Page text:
The WordPress.org Meta team is on a roll this month. Following the successful launch of the new theme directory, the plugin directory is getting the same treatment with a fresh coat of paint and a set of brand new features.
Browsing the official plugin directory is now similar to searching via the admin plugin browser. Having all of this code on hand made it easier for the meta team to replicate the experience in the directory.
In addition to the new design, the directory includes a new section for logged-in users to manage favorited plugins. Previously, users had to navigate to their own profile pages to access this information. With more than 36,000 listings in the directory, favorites are becoming an important feature for users who want to keep track of plugins they use frequently.
The “Popular” section seems to be populated by extensions with the highest number of active installs. It would be helpful to be able to further sort popular plugins based on different criteria, i.e. the most-favorited plugins and those with the highest ratings.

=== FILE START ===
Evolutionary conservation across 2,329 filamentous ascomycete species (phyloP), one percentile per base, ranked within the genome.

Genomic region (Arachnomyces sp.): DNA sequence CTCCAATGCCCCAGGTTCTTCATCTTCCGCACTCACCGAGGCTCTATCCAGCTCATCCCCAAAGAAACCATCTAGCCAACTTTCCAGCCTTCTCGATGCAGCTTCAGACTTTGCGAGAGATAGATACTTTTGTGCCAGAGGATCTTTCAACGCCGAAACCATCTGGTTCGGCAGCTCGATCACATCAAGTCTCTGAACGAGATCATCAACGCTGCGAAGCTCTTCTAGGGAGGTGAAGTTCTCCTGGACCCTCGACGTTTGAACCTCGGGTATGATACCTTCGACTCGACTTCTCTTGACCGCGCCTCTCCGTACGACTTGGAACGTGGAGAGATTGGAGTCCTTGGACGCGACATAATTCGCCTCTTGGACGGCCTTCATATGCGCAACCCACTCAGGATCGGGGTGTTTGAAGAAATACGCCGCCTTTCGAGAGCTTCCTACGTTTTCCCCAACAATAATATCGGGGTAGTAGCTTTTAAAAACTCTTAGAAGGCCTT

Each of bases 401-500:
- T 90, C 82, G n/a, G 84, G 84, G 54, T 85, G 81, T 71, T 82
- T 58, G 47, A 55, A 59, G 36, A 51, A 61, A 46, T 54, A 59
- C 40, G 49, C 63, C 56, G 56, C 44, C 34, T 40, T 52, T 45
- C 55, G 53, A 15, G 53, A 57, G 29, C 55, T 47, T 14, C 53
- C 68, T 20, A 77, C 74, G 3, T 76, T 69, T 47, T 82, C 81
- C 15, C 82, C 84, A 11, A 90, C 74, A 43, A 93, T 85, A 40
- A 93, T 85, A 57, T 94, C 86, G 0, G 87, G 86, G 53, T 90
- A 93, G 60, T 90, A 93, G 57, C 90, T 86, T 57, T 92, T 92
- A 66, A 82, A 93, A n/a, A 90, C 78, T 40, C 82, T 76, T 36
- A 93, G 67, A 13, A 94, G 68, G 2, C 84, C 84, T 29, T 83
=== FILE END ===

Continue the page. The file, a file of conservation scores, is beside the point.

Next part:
Beta Testing is a new section which you may recognize from the WordPress admin. It lists all the feature plugins that are currently under consideration for inclusion in core at some point in the future. This more prominent display will help users discover the plugins, resulting in an increase in feedback for contributors.
Users can also now search for plugins based on author, keyword, or tag. Searching is lightning fast, but it could be improved with filtering options to further narrow down the results.
Although individual plugin pages did not receive a design update, they now reflect more accurate data with the number of active installs for each plugin. This provides plugin authors with a better understanding of how many sites are actively using that functionality, as opposed to just having downloaded it once and then uninstalled it.
The new design is more visually-oriented than the previous one, making it easier for users to quickly scan through a long list of results. It is now more important than ever for developers to prioritize plugin branding if they want their work to stand out in the official directory.
In his announcement about updates to the plugin directory, WordPress.org contributor Scott Reilly said that a backend reimplementation of the directory is on the roadmap for a future update. If you find a bug in the current implementation, feel free to open a ticket on meta.trac.